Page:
2004 NASCAR Cup champion Kurt Busch was just a rookie Thursday morning at the Indianapolis Motor Speedway, taking his first laps around the famed oval in an INDYCAR. Busch drove the #1 Andretti Autosport INDYCAR of defending series champion Ryan Hunter-Reay.
"I'm just a kid in a candy store," said Busch after climbing out of the #1 car. "I have to pinch myself to know that this is Michael Andretti's INDYCAR. These guys are champions. To have a chance to drive a car here at Indy in the month of May is pretty special."
Busch is going through a simulated rookie orientation program like all first time drivers at the Speedway. He had no early problems getting the car up to speed over 200 miles an hour.
"Halfway through that second session we did, that's when things started to slow down," said Busch. "But that's still 10 miles an hour off pace. So you just have to graduate with the car and with the comfort level. It will help me respect the track more for an INDYCAR."
Busch received driver coaching from Andretti and INDYCAR driver James Hinchcliffe, who has won two of the four races this season.
"He came into it with a really open mind and was really receptive to the feedback we were giving him," said Hinchcliffe. "The guy's a natural. He jumped in, was comfortable right away, was eager to keep improving. He's doing a really good job.
The test laps raise speculation as to whether Busch would try to race in the Indianapolis 500 and the NASCAR night race in Charlotte on May 26th.
"This year would be tough with the way the schedule is laid out," said Busch. "I'm not pushing them to move things around. But it's tough logistically. For me, mentally as well as physically, I don't think that I'm prepared to run this month. Is this a 13-month journey, quite possibly."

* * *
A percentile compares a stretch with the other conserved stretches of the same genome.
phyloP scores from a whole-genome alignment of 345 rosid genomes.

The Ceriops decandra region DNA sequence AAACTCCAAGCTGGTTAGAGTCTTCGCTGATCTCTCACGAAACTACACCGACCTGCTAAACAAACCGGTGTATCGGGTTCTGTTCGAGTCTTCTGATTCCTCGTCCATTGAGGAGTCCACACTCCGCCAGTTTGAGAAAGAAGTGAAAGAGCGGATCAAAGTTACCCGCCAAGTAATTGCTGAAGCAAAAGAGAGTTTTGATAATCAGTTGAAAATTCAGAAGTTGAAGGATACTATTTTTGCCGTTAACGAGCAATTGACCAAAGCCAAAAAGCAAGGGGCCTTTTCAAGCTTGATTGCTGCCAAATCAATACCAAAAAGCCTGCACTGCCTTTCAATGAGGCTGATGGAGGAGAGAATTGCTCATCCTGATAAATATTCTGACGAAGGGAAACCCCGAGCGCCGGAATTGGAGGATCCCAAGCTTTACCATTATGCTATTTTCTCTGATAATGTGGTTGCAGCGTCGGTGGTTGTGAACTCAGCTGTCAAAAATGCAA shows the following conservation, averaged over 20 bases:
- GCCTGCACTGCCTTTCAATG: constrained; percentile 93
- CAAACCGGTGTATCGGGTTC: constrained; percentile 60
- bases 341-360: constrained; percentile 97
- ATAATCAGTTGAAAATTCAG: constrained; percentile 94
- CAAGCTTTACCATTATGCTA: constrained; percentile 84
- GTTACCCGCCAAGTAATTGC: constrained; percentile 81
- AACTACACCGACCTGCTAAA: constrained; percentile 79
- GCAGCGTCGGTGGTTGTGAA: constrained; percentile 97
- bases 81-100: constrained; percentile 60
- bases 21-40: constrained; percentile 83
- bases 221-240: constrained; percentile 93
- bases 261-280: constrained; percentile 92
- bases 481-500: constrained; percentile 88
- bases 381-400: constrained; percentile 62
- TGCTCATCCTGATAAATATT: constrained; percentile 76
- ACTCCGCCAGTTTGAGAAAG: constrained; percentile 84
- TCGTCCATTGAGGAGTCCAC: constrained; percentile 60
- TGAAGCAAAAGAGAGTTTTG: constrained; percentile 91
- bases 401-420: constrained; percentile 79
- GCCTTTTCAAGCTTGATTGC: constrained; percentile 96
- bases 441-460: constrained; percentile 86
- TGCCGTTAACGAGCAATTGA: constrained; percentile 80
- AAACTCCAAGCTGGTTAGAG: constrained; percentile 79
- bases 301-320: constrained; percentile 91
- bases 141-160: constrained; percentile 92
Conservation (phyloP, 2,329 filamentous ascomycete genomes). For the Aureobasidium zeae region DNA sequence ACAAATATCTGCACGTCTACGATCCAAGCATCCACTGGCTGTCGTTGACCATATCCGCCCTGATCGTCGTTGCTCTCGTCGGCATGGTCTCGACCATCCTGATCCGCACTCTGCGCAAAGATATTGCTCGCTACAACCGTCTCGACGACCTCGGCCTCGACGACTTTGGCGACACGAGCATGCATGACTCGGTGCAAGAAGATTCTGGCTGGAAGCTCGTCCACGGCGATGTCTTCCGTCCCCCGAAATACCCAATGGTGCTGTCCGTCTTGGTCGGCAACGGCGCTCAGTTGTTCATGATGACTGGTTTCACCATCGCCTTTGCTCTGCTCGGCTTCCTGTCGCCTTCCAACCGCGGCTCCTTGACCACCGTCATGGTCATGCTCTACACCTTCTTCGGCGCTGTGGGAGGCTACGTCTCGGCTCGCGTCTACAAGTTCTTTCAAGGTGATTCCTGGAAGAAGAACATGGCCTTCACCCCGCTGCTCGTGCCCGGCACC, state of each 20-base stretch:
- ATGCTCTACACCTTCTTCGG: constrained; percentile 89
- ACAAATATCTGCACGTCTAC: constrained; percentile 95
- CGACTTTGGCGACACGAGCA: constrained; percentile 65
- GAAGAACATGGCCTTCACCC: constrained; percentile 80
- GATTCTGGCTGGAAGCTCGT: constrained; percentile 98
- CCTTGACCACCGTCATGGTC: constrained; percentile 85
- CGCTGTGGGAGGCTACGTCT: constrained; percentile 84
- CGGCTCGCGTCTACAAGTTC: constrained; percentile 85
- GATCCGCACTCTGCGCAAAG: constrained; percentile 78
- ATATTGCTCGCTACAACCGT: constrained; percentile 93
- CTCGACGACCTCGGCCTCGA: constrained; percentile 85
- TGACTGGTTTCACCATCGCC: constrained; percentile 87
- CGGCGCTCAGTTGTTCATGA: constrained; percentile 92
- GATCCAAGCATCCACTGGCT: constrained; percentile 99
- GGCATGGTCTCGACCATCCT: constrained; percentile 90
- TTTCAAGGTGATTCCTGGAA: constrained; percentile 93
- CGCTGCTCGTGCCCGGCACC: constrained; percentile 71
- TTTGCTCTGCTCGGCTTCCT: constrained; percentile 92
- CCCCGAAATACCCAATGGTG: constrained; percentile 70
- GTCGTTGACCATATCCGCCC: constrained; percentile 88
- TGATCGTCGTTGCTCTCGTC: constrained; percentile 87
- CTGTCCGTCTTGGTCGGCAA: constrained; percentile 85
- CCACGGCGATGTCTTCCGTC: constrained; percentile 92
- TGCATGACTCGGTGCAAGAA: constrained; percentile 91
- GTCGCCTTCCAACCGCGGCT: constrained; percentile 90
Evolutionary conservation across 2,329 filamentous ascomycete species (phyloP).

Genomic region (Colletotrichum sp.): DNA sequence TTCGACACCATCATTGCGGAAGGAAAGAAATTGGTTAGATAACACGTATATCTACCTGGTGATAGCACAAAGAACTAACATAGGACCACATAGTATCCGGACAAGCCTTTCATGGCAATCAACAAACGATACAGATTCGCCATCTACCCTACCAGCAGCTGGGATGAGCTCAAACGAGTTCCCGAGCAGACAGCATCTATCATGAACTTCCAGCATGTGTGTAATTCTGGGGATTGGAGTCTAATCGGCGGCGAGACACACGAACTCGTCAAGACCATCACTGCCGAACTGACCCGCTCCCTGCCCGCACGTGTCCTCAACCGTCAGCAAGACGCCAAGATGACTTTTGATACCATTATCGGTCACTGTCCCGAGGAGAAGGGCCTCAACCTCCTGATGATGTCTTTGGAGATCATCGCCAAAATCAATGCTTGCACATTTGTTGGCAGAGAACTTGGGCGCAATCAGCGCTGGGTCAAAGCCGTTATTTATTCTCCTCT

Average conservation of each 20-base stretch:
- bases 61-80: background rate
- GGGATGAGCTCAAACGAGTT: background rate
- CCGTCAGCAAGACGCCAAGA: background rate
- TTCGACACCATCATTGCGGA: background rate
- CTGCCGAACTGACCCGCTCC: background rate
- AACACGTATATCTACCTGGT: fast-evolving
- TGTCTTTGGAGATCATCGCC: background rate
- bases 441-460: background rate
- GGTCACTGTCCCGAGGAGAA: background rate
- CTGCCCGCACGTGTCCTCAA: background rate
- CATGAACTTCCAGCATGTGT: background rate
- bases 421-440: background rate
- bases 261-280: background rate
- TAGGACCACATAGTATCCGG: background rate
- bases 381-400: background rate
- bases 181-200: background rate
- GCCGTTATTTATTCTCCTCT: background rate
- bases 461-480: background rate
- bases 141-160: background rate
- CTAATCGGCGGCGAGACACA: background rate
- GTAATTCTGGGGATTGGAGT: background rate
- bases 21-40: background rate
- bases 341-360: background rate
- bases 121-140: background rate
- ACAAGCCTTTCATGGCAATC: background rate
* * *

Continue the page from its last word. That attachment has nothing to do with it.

So next year's Indianapolis 500 sounds like more of a possibility for Busch. His Furniture Row Racing team flew in from Denver, Colorado, to watch the test. The NASCAR Sprint Cup team is headed to Darlington, South Carolina, for Saturday night's race.
Busch has raced in the Brickyard 400 12 times with a best finish of 5th place.
"I do notice when I'm in the car that you just have less time to look at things," said Busch, comparing INDYCAR and stock car driving at the Speedway. "You are just focused on the race track. The biggest thing I see when I watch the Indianapolis 500 is how far ahead you have to anticipate. When you are the only car out there, it's fine. But when you throw other cars out there, there's no way to simulate that. That's when you see rookies have trouble is adjusting to the closure rate."
Fans are welcome to watch testing for free from the South Terrace grandstands and the Turn 2 viewing mounds adjacent to the IMS Hall of Fame Museum.
The test was scheduled to end at 12 noon but has been extended to 1:45 p.m. I'll have more reaction from Busch's INDYCAR test drive Thursday night on Eyewitness News at 5:50 p.m.
Also, Busch would like to start seeing drivers attempt The Double again.
Shortly after arriving at Andretti Autosport headquarters in Indianapolis on Wednesday, the 2004 Cup champion wasted no time in urging officials from the NASCAR and IndyCar series to compromise on the Memorial Day weekend start times to make it possible. He says fans want to see it.
Only three drivers have attempted to finish the Indianapolis 500 and Coca-Cola 600 on the same day: John Andretti, Robby Gordon and Tony Stewart. Busch has visions of becoming the fourth man to attempt it.